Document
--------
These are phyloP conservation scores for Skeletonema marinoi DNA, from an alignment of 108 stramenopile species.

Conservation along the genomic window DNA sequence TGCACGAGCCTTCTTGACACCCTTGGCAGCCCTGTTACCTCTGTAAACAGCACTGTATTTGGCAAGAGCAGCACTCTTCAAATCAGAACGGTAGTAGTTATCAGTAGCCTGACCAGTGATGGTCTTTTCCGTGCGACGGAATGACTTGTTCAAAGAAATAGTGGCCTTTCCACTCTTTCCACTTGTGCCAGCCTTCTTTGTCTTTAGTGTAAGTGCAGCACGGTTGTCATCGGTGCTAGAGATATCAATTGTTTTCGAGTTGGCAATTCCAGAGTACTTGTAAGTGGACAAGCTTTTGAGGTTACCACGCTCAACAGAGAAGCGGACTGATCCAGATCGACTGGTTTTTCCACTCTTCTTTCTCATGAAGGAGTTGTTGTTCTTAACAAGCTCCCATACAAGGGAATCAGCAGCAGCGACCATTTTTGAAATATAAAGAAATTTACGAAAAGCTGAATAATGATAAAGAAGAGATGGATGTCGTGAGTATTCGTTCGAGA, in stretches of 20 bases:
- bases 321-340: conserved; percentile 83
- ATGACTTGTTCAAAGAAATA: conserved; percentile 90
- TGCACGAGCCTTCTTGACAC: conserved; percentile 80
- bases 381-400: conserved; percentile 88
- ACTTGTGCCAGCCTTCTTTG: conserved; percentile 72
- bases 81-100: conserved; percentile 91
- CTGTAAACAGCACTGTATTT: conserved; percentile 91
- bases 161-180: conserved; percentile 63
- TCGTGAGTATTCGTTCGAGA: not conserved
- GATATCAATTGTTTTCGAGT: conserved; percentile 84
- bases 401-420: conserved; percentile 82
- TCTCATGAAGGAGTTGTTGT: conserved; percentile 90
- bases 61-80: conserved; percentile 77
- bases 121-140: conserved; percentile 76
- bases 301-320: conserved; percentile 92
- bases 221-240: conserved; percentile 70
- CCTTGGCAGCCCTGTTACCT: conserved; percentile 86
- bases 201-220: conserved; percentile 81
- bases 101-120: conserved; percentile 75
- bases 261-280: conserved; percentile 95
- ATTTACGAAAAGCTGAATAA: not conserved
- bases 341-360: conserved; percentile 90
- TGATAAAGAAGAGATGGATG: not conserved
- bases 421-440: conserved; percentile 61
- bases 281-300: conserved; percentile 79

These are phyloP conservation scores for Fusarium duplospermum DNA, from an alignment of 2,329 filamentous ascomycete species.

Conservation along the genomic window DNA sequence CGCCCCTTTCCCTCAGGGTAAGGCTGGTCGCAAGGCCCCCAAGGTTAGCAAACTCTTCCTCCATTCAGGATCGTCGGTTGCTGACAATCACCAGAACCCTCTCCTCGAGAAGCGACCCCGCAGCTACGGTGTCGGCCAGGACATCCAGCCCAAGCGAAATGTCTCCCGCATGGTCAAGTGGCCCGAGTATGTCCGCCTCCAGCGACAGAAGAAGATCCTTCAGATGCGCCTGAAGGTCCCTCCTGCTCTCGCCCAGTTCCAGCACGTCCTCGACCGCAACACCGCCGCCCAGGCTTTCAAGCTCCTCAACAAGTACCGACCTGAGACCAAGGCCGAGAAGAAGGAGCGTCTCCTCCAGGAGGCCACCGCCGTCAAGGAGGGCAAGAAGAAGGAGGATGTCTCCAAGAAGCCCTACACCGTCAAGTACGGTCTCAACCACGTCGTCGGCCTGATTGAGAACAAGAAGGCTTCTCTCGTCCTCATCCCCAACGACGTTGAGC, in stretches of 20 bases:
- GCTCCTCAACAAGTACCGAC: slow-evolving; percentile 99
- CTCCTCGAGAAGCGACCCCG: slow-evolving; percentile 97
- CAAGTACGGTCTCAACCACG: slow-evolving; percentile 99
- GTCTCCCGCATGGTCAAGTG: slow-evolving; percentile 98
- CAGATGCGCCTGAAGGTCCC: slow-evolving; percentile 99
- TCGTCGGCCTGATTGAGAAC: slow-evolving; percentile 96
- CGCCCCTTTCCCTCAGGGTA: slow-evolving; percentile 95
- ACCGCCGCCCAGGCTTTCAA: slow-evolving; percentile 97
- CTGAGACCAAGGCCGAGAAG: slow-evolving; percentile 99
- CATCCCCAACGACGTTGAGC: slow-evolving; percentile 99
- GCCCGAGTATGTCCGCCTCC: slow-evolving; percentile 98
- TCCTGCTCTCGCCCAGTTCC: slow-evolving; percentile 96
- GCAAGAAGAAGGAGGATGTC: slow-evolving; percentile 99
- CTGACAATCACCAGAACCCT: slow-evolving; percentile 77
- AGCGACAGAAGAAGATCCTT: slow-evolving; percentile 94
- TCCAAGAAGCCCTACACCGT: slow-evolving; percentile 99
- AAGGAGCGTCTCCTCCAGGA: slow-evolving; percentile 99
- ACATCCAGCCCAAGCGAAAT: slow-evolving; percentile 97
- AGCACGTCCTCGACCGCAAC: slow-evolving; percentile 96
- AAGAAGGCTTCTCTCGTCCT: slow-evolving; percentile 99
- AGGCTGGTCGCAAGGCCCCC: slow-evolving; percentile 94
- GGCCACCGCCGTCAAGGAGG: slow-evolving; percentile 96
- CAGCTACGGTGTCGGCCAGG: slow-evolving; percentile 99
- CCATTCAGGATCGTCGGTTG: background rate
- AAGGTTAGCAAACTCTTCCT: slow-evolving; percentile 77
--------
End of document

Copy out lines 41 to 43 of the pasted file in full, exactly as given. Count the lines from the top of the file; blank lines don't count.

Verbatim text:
- TCCTGCTCTCGCCCAGTTCC: slow-evolving; percentile 96
- GCAAGAAGAAGGAGGATGTC: slow-evolving; percentile 99
- CTGACAATCACCAGAACCCT: slow-evolving; percentile 77